In early 2015, an index that measures the hiring intentions of small businesses rose to its highest level in seven years.1 About 90% of the U.S. workforce is employed at businesses with 20 or fewer employees, so rising employer optimism is good news for the U.S. job market and the broader economy.2
Fortunately, successful small businesses are likely to continue providing employment opportunities in the years to come.
It’s exciting to discover an opportunity to expand the size or scope of your business, and sometimes extra help is needed to make that happen. But how do you know whether your company is really ready to add new employees?
Here are a few signs that it may be time to hire.
Customer demand for your company’s goods or services is steadily increasing. It may take some time to confirm that growth is consistent and not a seasonal or temporary surge.
You (and/or your staff) can no longer handle critical work in a timely manner, and customer service is suffering.
You regularly pay current employees a significant amount of overtime.
You would like to act on attractive growth opportunities, such as opening a new location.
A person (or people) with a particular skill set is needed to help develop a new product or add to your menu of services.
Consider the Costs
You may need to invest a fair amount of time and money to build a good team. Adding a salary can be substantial by itself. However, providing common benefits such as health and dental plans, disability coverage, and life insurance adds to the cost. In December 2014, the average employer cost for each full-time civilian worker was $31.32 per hour ($21.72 for wages and $9.60 for benefits).3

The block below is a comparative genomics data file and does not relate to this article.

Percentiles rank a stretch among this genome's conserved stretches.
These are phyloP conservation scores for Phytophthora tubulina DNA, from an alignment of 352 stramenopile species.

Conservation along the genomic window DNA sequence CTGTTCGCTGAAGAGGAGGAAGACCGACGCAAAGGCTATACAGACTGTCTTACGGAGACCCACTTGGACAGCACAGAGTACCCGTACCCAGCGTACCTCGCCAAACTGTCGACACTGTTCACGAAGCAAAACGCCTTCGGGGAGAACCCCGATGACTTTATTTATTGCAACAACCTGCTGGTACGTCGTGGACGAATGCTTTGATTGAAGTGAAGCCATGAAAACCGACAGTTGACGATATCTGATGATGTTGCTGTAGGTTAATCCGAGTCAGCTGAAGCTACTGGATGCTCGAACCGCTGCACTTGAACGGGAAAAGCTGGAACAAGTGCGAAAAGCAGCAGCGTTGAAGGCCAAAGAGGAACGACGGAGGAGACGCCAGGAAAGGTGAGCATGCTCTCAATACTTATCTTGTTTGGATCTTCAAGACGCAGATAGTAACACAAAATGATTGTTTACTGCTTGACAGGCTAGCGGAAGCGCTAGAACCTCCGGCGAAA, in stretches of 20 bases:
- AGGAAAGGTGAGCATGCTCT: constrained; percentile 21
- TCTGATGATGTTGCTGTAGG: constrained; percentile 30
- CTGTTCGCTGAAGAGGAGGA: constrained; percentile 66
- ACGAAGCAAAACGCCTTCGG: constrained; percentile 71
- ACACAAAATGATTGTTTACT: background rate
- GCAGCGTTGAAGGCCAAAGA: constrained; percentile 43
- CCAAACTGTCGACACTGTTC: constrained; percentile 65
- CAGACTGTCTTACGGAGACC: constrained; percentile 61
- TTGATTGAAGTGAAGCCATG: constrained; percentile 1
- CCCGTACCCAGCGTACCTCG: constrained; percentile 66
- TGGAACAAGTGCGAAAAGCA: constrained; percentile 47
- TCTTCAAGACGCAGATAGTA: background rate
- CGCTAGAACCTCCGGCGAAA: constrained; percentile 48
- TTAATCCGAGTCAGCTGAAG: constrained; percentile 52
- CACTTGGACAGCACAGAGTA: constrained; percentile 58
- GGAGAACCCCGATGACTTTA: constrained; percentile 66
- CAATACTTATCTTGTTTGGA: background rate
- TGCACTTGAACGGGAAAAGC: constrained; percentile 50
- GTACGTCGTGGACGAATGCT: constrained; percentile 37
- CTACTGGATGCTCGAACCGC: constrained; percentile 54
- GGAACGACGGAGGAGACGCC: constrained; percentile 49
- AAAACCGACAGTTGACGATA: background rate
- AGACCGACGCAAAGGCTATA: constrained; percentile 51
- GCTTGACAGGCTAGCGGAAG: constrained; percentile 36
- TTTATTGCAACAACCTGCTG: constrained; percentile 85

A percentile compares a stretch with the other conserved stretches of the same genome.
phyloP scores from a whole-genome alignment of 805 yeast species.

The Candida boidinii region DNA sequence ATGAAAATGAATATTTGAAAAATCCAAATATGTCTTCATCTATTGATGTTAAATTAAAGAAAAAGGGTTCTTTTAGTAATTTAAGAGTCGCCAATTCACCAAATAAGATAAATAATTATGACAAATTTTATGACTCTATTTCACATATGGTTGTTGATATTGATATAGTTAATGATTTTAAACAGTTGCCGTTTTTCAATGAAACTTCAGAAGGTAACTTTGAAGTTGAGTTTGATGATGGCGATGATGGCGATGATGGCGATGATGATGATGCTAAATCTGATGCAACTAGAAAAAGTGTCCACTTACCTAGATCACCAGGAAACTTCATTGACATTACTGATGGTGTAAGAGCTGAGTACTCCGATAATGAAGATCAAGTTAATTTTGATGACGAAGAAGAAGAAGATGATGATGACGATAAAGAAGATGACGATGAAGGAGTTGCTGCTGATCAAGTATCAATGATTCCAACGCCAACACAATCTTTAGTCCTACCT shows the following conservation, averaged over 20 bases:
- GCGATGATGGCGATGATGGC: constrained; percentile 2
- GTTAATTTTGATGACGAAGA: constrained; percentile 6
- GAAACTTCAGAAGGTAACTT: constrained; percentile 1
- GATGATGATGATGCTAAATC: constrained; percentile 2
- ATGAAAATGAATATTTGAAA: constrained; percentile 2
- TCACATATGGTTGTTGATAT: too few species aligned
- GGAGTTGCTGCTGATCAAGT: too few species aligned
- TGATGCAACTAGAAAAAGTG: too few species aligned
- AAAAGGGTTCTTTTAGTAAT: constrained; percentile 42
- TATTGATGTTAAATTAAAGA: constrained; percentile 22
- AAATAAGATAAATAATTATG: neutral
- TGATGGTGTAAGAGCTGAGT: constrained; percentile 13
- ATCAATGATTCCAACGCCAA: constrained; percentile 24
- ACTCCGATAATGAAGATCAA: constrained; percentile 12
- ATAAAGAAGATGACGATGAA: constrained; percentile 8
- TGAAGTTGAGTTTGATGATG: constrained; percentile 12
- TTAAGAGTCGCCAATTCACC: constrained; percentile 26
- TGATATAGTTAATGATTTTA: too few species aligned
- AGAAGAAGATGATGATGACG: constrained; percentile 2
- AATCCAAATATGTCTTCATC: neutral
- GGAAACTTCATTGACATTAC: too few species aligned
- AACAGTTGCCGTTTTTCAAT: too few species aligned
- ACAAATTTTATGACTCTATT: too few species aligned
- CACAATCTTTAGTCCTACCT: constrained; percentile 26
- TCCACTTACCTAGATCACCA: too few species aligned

There may be additional expenses associated with recruiting and screening applicants, training new workers, purchasing workers’ compensation insurance, and complying with any federal and state regulations. It’s important to research the possible cost to implement requirements that apply specifically to your area and/or industry.
In fact, you may want to consult an accountant to help determine whether you can afford to hire extra help.
1–2) Gallup, 2015, 2014
3) U.S. Bureau of Labor Statistics, 2014–2015
The information in this article is not intended as tax or legal advice, and it may not be relied on for the purpose of avoiding any federal tax penalties. You are encouraged to seek tax or legal advice from an independent professional advisor. The content is derived from sources believed to be accurate. Neither the information presented nor any opinion expressed constitutes a solicitation for the purchase or sale of any security. This material was written and prepared by Emerald. Copyright 2015 Emerald Connect, LLC.